Aviation's Icon of Branding Is Laid To Rest

Today an legend in brand strategy is laid to rest. Herb Kelleher, who was formally educated as a lawyer, not a marketer, was part of a movement that turned marketing on its head.

Conceiving the company with his business partner in 1966 (on a cocktail napkin, of course), the pair began the airline in 1971. Turning a profit every year since 1973, Southwest has the industry’s longest run of profitability—even during periods when airline around them were going bankrupt. How?

Well, in part it was a relentless drive to reduce costs—he once saved $300,000 by removing three peanuts from every package. But just being the low-cost provider could not have pulled off the enduring profitability that Southwest enjoyed. 

In fact, Herb was among an elite cadre of CEO’s who early embraced and really helped define the philosophy of inside-out branding. 

While he was probably more likely to characterize his philosophy as ‘happy employees make happy customers and happy customers make happy shareholders,’ the effect of this way of thinking on truly successful branding is now clear.

Advocates of inside-out branding believe that for a brand to endure, it must reflect to the outside world the true values (and personality) found on the inside of the company. Bringing the brand to life at every point of customer contact begins with a brand culture that understands the promise and values the people who are going to deliver it.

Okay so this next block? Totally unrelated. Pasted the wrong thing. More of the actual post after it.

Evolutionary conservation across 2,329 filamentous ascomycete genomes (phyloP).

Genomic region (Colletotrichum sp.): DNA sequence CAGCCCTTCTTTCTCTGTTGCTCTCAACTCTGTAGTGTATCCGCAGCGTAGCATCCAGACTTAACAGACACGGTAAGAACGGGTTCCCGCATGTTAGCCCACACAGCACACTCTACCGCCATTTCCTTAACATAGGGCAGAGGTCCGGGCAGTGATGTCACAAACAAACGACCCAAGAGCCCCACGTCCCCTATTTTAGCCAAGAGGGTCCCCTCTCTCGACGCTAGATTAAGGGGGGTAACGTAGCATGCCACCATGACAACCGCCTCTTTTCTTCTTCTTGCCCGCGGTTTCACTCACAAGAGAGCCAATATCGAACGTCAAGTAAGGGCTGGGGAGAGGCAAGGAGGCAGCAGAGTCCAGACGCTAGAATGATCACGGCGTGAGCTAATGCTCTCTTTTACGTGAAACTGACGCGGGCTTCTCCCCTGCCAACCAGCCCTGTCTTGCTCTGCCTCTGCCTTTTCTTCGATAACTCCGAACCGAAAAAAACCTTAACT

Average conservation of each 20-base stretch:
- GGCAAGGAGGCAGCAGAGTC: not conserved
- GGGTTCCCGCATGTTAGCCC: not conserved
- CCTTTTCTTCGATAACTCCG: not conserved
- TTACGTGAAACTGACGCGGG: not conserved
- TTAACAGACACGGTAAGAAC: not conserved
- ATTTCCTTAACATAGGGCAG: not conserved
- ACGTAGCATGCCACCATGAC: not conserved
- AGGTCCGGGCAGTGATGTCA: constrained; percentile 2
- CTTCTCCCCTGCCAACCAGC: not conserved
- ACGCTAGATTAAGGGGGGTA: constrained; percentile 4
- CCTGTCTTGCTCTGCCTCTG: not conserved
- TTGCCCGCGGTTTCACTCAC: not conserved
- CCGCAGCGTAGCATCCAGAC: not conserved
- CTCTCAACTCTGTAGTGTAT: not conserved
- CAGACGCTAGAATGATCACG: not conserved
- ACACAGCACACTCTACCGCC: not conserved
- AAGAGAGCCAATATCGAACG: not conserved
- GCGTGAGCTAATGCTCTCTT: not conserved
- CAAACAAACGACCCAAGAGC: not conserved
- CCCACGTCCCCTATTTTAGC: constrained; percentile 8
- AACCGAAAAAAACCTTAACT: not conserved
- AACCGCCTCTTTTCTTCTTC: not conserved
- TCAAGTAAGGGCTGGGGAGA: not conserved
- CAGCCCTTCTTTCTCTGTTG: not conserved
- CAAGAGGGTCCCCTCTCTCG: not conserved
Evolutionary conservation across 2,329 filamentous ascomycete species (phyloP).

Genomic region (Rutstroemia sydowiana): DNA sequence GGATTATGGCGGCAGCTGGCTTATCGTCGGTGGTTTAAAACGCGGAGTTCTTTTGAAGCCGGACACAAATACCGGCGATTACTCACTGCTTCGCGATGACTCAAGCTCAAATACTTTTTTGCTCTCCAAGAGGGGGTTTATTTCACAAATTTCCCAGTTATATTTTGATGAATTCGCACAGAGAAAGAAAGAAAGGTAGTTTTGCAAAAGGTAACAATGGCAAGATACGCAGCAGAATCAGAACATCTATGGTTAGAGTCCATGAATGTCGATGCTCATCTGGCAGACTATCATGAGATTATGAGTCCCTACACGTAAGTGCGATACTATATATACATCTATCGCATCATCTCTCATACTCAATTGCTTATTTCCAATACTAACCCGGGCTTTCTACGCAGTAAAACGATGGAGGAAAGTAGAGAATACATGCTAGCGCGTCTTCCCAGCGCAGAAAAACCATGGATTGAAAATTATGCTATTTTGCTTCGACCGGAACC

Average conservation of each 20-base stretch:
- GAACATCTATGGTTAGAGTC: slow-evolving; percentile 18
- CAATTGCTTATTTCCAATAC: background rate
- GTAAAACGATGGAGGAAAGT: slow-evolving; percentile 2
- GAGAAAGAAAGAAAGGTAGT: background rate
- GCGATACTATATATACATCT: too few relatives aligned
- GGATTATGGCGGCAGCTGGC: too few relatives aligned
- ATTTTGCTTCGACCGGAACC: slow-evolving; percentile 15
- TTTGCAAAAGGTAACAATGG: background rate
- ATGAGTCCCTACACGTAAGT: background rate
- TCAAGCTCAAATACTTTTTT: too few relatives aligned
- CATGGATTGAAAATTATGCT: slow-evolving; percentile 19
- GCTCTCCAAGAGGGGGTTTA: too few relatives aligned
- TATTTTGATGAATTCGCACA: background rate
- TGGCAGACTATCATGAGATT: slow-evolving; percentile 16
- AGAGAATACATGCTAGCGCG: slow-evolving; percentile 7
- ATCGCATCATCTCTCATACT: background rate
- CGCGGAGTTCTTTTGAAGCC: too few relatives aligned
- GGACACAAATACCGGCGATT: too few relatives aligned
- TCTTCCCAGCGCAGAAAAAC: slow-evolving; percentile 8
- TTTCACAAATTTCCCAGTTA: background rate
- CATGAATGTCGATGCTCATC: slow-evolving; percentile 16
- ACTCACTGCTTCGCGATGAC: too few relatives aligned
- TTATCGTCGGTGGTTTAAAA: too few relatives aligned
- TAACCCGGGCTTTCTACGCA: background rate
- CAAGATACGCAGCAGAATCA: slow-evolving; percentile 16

Herb intuitively understood this. Described as fun-loving and wickedly witty, he was also committed to the inherent value of each individual. “Whether you’re talking to the garbage man or the king, they are both very worthy people,” he said in the 2001 interview. He intentionally focused his 63,000 person workforce around the gold standard of customer service, institutionalizing The Golden Rule into the business.

While he credited late-night talks with his mother for helping develop his belief that each person carries the same value,  the result for Southwest was that he used this fundamental value system (plus his fun-loving nature) to build a brand that employees believed in—and they have radiated that belief for every one of the 40+ profitably years that the company has enjoyed. 

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